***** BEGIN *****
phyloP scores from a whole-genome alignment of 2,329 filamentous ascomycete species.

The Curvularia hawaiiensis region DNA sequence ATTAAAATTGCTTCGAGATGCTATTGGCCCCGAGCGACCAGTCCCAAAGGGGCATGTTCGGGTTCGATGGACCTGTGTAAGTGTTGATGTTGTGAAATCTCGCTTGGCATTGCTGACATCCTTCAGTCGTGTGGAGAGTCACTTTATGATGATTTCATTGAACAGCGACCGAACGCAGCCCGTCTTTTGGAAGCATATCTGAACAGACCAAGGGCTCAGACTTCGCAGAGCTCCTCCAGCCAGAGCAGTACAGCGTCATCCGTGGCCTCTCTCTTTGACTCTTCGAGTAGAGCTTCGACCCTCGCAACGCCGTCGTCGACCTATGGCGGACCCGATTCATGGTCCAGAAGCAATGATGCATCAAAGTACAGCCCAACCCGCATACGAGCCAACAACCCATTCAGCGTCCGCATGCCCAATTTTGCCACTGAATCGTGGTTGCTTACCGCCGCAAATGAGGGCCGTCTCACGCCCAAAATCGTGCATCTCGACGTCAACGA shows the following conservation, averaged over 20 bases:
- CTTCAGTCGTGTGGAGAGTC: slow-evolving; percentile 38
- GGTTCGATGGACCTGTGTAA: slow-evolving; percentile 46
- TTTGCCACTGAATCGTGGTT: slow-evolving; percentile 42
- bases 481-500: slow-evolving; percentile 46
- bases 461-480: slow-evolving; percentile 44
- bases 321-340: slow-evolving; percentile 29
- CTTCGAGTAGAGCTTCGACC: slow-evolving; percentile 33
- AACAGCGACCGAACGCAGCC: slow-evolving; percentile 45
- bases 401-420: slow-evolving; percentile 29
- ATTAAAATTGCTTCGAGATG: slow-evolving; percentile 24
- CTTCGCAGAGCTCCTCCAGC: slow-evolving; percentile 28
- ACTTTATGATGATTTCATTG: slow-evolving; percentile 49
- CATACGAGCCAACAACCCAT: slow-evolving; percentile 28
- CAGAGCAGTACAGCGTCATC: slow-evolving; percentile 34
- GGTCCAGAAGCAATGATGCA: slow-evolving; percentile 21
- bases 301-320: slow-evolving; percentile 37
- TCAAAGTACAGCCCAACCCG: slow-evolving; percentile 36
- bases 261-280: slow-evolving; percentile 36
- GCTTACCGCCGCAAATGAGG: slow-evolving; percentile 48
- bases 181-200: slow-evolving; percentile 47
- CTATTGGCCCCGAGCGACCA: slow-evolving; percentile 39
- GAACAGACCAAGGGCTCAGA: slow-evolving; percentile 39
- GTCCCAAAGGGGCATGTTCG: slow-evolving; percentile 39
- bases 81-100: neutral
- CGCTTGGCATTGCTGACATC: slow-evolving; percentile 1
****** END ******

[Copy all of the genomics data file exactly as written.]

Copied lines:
phyloP scores from a whole-genome alignment of 2,329 filamentous ascomycete species.

The Curvularia hawaiiensis region DNA sequence ATTAAAATTGCTTCGAGATGCTATTGGCCCCGAGCGACCAGTCCCAAAGGGGCATGTTCGGGTTCGATGGACCTGTGTAAGTGTTGATGTTGTGAAATCTCGCTTGGCATTGCTGACATCCTTCAGTCGTGTGGAGAGTCACTTTATGATGATTTCATTGAACAGCGACCGAACGCAGCCCGTCTTTTGGAAGCATATCTGAACAGACCAAGGGCTCAGACTTCGCAGAGCTCCTCCAGCCAGAGCAGTACAGCGTCATCCGTGGCCTCTCTCTTTGACTCTTCGAGTAGAGCTTCGACCCTCGCAACGCCGTCGTCGACCTATGGCGGACCCGATTCATGGTCCAGAAGCAATGATGCATCAAAGTACAGCCCAACCCGCATACGAGCCAACAACCCATTCAGCGTCCGCATGCCCAATTTTGCCACTGAATCGTGGTTGCTTACCGCCGCAAATGAGGGCCGTCTCACGCCCAAAATCGTGCATCTCGACGTCAACGA shows the following conservation, averaged over 20 bases:
- CTTCAGTCGTGTGGAGAGTC: slow-evolving; percentile 38
- GGTTCGATGGACCTGTGTAA: slow-evolving; percentile 46
- TTTGCCACTGAATCGTGGTT: slow-evolving; percentile 42
- bases 481-500: slow-evolving; percentile 46
- bases 461-480: slow-evolving; percentile 44
- bases 321-340: slow-evolving; percentile 29
- CTTCGAGTAGAGCTTCGACC: slow-evolving; percentile 33
- AACAGCGACCGAACGCAGCC: slow-evolving; percentile 45
- bases 401-420: slow-evolving; percentile 29
- ATTAAAATTGCTTCGAGATG: slow-evolving; percentile 24
- CTTCGCAGAGCTCCTCCAGC: slow-evolving; percentile 28
- ACTTTATGATGATTTCATTG: slow-evolving; percentile 49
- CATACGAGCCAACAACCCAT: slow-evolving; percentile 28
- CAGAGCAGTACAGCGTCATC: slow-evolving; percentile 34
- GGTCCAGAAGCAATGATGCA: slow-evolving; percentile 21
- bases 301-320: slow-evolving; percentile 37
- TCAAAGTACAGCCCAACCCG: slow-evolving; percentile 36
- bases 261-280: slow-evolving; percentile 36
- GCTTACCGCCGCAAATGAGG: slow-evolving; percentile 48
- bases 181-200: slow-evolving; percentile 47
- CTATTGGCCCCGAGCGACCA: slow-evolving; percentile 39
- GAACAGACCAAGGGCTCAGA: slow-evolving; percentile 39
- GTCCCAAAGGGGCATGTTCG: slow-evolving; percentile 39
- bases 81-100: neutral
- CGCTTGGCATTGCTGACATC: slow-evolving; percentile 1